Tate Modern unveiled a large-scale animatronic installation in the Tanks, Colored sculpture by American artist Jordan Wolfson. The work features a menacing puppet over 7 feet tall, which is lifted, pulled, dragged and dropped to the floor by mechanised chains attached to each limb.
Tate Modern unveiled a large-scale animatronic installation in the Tanks, Colored sculpture by American artist Jordan Wolfson. The work features a menacing puppet over 7 feet tall, which is lifted, pulled, dragged and dropped to the floor by mechanised chains attached to each limb. The figure has digital screens for eyes and is equipped with sensors which allow it to spot passing visitors and stare back at them. It is one of many new works going on display across Tate Modern over the coming months.
Wolfson’s sculpture, which is being gifted to Tate by Joe and Marie Donnelly, draws upon various representations of boyhood from American pop culture, including Huckleberry Finn, Mad Magazine and Howdy-Doody. The apparent acts of violence inflicted on this figure can seem shocking, but are tempered by its deliberately crude construction of polyurethane parts. The figure can also be seen as an aggressor as well as a victim, as it mouths a cryptic list of threatening statements and fixes its eyes on viewers around the room.
Alongside Wolfson’s sculpture, visitors to the Tanks will also find the renowned collaborative project No Ghost Just a Shell. This multimedia series of works began when French artists Philippe Parreno and Pierre Huyghe bought the copyright to a manga character called Annlee in 1999. A digital image with no fixed identity or context, Annlee became the subject of several works by a group of invited artists – including Dominique Gonzalez-Foerster, Anna Lena Vaney and Liam Gillick – incorporating video, sound, neon, print and sculpture.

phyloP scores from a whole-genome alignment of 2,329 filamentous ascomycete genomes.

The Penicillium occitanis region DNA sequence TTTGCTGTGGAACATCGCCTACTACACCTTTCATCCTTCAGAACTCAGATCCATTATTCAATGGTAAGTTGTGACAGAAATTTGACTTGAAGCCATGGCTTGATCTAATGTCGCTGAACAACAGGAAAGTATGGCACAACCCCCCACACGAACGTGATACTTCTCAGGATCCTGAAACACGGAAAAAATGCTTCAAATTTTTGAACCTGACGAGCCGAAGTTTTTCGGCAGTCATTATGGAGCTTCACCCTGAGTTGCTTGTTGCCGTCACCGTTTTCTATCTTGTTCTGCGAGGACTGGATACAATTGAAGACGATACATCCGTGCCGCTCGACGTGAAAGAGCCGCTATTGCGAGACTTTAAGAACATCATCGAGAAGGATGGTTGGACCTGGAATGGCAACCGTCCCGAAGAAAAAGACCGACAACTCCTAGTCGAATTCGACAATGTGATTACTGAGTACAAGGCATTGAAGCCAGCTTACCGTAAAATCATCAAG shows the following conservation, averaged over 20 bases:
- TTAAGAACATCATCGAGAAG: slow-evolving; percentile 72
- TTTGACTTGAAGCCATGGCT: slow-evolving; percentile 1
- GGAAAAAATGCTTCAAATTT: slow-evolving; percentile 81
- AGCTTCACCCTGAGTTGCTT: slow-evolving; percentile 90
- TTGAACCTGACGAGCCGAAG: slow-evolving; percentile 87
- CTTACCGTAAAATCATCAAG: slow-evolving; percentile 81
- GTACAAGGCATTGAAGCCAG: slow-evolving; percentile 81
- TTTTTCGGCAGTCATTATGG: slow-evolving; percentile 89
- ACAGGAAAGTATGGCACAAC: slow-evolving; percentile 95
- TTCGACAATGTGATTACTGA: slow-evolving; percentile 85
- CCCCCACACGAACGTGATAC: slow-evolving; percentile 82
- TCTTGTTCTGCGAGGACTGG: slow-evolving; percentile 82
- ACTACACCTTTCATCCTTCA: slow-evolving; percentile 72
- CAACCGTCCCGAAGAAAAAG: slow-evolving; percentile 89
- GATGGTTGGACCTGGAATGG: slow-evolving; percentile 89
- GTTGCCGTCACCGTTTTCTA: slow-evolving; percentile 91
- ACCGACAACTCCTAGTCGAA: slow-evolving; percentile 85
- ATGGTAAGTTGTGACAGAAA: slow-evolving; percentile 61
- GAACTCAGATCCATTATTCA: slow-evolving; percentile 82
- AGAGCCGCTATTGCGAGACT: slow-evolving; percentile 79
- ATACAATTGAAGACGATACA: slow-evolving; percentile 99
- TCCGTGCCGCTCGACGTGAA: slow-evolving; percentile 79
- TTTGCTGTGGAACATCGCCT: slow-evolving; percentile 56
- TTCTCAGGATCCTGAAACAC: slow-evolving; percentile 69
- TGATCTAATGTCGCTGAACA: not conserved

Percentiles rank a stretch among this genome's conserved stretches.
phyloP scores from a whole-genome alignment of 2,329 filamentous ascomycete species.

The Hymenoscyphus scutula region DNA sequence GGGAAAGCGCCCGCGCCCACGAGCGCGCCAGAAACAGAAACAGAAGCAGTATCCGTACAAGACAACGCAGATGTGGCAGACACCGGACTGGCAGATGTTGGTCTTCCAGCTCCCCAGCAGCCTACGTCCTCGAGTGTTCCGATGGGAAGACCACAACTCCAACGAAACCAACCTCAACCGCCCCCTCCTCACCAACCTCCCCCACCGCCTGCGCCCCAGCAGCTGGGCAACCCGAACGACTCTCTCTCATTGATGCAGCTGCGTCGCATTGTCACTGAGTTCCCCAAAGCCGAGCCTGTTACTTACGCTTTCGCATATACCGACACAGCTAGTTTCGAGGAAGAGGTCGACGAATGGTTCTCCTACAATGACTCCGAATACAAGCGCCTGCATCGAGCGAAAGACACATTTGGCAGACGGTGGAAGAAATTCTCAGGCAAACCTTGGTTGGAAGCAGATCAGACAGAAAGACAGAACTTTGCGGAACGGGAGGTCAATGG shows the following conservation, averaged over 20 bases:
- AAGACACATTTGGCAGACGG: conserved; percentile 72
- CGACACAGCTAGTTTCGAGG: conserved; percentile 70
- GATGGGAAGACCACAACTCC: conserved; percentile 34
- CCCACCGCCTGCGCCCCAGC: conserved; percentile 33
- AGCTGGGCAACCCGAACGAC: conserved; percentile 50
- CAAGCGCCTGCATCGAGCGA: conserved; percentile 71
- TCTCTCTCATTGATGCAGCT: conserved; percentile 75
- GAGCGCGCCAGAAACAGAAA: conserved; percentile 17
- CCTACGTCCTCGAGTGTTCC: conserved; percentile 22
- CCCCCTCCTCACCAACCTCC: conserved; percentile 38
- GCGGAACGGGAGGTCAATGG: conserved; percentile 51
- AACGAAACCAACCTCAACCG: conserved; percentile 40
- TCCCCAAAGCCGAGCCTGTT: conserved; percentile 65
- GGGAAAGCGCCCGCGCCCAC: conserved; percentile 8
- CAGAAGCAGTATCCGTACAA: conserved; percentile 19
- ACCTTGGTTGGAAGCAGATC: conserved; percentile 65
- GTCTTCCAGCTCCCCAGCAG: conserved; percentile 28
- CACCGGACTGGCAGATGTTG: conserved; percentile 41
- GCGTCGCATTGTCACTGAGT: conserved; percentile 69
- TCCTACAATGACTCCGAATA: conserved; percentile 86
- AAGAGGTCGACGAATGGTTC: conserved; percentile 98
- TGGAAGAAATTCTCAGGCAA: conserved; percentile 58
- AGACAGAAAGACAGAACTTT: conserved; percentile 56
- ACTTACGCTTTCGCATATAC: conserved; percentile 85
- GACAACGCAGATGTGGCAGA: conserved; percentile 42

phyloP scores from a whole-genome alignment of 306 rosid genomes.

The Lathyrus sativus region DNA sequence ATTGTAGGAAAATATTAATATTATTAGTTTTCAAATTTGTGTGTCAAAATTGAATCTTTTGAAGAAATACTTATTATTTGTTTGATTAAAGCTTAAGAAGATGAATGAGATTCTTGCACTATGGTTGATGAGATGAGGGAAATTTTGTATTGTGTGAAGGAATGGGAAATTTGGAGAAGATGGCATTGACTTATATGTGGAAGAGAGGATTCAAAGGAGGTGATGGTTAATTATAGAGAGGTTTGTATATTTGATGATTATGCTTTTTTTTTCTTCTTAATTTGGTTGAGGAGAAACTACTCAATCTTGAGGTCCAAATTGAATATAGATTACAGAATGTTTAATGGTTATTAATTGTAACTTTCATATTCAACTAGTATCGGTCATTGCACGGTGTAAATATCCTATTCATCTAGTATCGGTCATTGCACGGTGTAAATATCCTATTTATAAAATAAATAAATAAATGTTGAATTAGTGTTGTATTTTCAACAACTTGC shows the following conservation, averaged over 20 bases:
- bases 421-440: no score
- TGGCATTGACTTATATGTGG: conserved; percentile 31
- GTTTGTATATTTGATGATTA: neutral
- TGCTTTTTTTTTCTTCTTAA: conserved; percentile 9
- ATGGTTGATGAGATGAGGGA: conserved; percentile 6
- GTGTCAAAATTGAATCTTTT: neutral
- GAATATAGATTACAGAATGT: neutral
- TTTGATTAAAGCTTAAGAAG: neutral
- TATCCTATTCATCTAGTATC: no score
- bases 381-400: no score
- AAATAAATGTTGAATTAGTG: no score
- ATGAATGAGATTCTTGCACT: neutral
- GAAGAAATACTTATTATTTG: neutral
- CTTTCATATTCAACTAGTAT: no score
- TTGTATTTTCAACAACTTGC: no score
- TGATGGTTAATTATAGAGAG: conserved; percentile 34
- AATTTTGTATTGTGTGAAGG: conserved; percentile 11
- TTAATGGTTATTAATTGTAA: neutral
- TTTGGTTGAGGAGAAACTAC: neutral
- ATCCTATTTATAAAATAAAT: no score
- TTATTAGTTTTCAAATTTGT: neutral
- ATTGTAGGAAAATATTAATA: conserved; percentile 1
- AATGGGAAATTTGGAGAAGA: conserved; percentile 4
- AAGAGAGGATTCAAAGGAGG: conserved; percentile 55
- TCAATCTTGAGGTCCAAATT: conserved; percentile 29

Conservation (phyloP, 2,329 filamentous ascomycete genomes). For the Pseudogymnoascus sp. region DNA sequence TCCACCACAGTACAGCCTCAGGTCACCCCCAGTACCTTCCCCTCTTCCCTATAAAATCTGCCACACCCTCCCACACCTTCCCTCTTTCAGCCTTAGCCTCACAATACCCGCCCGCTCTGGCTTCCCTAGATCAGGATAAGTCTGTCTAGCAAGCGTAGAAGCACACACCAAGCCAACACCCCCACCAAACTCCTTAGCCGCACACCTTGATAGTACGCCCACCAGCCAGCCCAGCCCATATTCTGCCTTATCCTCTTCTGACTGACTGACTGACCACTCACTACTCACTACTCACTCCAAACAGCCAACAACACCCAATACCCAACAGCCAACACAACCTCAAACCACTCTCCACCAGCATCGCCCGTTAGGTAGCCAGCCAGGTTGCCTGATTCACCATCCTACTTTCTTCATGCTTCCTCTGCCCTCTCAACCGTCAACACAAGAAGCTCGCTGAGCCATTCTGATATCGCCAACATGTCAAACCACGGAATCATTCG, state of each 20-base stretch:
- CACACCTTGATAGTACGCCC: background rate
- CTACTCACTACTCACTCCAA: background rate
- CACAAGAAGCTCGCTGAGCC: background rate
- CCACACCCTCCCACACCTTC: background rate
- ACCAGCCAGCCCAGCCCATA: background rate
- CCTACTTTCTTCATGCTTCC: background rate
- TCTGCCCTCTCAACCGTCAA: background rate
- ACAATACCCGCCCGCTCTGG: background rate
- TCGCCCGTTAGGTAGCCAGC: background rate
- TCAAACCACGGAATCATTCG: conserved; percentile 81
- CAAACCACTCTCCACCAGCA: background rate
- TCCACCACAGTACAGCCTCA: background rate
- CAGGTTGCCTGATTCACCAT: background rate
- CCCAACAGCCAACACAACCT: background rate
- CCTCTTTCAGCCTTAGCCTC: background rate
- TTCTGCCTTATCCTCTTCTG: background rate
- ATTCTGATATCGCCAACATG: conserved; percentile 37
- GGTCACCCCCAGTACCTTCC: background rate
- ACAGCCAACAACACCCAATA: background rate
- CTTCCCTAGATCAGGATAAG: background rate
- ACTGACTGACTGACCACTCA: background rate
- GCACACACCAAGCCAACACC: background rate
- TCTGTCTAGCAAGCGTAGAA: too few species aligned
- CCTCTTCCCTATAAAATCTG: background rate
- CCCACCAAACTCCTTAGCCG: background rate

Other sculptures and installations have now opened across the Blavatnik Building, including a set of newly commissioned artworks by Rose Wylie created especially for the Granville-Grossman Members Room on level 8. Public spaces on levels 2, 4 and 10 now feature Jenny Holzer’s wall of provocative texts, Hüseyin Alptekin’s luminous shop signs, David Batchelor’s tower of lightboxes and Martin Creed’s neon declaration that ‘everything is going to be alright’.
Further new displays will be installed across Tate Modern in July 2018. The Boiler House will open a room of photographs of workers from an East German clothes factory and the Moscow Metro by Helga Paris and Olga Chernysheva, a group display about artists’ responses to the HIV/AIDS pandemic, and a room showcasing Erkan Özgen’s powerful video Wonderland, in which a deaf-mute Syrian child communicates his experiences of war. The Boiler House will also feature several new sculpture displays, including intricate works woven from fibre by Mrinalini Mukherjee, a giant hair braid cast in lead by Tunga, and one of Robert Indiana’s iconic Love sculptures. These will be joined by a series of 24 paintings by Sandra Gamarra and an immersive installation by Aldo Tambellini. The Blavatnik Building will also see new displays of several artists in July, including photographs by Fernell Franco and installations by Irina Nakhova and Edward Krasinski.
Image on top: Jordan Wolfson Colored sculpture 2016. Photo © Tate
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